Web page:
November 30, 2017
There are some classic moments in the history of comedy that will never be forgotten: Lenny Bruce's many arrests, Andy Kaufman's (staged) Letterman altercation with Jerry Lawlor, Richard Pryor's bit on why he stopped using the "N"-word, the birth of Joan Rivers' trademark "Can We Talk?", and George Carlin's famous football versus baseball routine all come to mind.
These are historic giants in modern comedy, people who paved the way to an industry that now fuels creative development at Netflix, sends daring amateurs into local clubs for kicks and makes up all the water weight of internet culture.
More than a decade ago, Bill Burr, a cantankerous comic from Massachusetts, came to Camden as part of The Opie and Anthony Show's Traveling Virus Comedy Tour. He was joined by the likes of Tracy Morgan, Bob Saget, Dom Irrera and Patrice O'Neal, among others. In 2006, that's a great lineup by any reasonable standard.
For some reason, it all went horribly south at the old Tweeter Center. The first guy to go on, someone no one remembers out of kindness, got destroyed by the afternoon Philly crowd. Morgan dipped out after about seven minutes. Saget and O'Neal apparently did great, but Irrera got mercilessly booed almost from the jump—and Burr was up next.
We cannot, in good conscience, embed Burr's entire rant here, but here is the YouTube link. The man tore into Philadelphia for 11+ minutes of pure vitriol and hatred, viciously attacking a crowd of 10,000.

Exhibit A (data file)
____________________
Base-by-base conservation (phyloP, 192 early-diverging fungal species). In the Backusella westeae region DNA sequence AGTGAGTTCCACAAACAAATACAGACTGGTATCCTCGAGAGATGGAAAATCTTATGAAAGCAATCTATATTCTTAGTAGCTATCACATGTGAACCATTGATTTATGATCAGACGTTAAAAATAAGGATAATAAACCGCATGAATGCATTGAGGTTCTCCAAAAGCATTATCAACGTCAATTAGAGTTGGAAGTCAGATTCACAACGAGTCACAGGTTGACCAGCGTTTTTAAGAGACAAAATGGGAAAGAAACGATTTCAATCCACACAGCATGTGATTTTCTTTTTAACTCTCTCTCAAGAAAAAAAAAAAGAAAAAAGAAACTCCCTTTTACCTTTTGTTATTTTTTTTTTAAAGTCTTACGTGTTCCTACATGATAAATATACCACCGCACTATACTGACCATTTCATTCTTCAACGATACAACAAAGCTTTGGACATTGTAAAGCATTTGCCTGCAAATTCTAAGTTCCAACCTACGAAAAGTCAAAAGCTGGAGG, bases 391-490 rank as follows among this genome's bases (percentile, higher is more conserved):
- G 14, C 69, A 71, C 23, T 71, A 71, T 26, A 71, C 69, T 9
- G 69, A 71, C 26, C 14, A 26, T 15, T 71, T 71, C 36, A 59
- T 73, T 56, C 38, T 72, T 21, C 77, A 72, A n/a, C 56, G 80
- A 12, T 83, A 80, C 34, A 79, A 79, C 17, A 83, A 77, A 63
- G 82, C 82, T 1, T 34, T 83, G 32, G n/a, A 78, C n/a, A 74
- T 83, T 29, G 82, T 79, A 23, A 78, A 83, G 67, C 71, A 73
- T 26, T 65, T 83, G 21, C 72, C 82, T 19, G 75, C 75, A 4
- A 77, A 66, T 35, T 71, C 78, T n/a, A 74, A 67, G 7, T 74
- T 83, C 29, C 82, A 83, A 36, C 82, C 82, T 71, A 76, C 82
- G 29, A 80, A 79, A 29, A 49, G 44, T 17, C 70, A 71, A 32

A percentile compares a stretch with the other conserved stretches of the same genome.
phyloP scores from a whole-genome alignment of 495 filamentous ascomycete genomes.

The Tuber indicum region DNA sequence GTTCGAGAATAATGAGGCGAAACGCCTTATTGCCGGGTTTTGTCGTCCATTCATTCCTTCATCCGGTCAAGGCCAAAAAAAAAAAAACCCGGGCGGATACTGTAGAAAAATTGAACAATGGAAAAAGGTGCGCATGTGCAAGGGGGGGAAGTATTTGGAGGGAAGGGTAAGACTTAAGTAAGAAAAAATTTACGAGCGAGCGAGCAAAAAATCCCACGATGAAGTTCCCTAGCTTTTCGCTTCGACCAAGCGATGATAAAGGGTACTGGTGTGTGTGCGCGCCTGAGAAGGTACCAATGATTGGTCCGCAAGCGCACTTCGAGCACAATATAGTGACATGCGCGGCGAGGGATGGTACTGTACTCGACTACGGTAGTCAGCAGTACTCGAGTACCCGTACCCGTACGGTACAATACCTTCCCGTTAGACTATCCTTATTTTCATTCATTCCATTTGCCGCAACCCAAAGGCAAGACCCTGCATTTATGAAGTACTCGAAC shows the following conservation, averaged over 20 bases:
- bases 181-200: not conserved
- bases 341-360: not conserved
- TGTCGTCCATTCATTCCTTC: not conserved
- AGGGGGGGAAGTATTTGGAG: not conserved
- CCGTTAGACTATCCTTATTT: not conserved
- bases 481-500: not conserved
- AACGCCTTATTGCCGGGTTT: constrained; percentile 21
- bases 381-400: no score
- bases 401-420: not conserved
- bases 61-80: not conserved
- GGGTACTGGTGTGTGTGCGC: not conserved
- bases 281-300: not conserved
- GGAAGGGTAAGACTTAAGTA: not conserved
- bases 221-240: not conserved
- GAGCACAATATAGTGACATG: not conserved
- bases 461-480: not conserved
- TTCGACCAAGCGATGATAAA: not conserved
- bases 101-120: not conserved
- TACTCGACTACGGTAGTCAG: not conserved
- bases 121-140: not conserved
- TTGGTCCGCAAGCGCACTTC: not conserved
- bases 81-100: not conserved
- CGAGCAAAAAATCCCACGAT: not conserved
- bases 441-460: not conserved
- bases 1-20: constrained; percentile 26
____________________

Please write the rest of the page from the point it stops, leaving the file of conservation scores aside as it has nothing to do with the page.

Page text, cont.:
"I hope you all f****** die and I hope the Eagles never win the Super Bowl," Burr tamely began.
"Let's talk about heart disease, something you're all gonna f****** die of, and I'm gonna laugh at your f****** funerals," Burr continued.
We pretty much can't print any of the rest of it.
What on earth motivated this tirade? Burr, who's since gone on to produce the animated Netflix hit "F is For Family," recently joined Bert Kreischer Bertcast to explain his behavior on that fateful day.
"I was annoyed," Burr said. "I was just annoyed because I was sitting there going like, this is one of the greatest comedy line-ups, as far as up-and-coming guys, that I've been around. And these f****** people are treating everyone like s***. And, you know, I'm a defensive, f****** angry dude anyways, so it was just the perfect storm."
But more than a decade later, it turns out Burr feels kind of bad about the whole thing.
"I didn't want to do the show at that point, so really, them booing to the level that they did was my fault," Burr said.
"I wasn't a professional. What I should have done was I should have kept my head in the game to survive it. So, I came out and threw gas on a fire that was already going."
Burr has spoken before about Philadelphia's spirit for booing things and admits he has an affection for the city. His only material regret that night in Camden, apparently, was failing to trash the Sixers.
The Eagles and Sixers are looking pretty good these days, Bill. How do you like us now?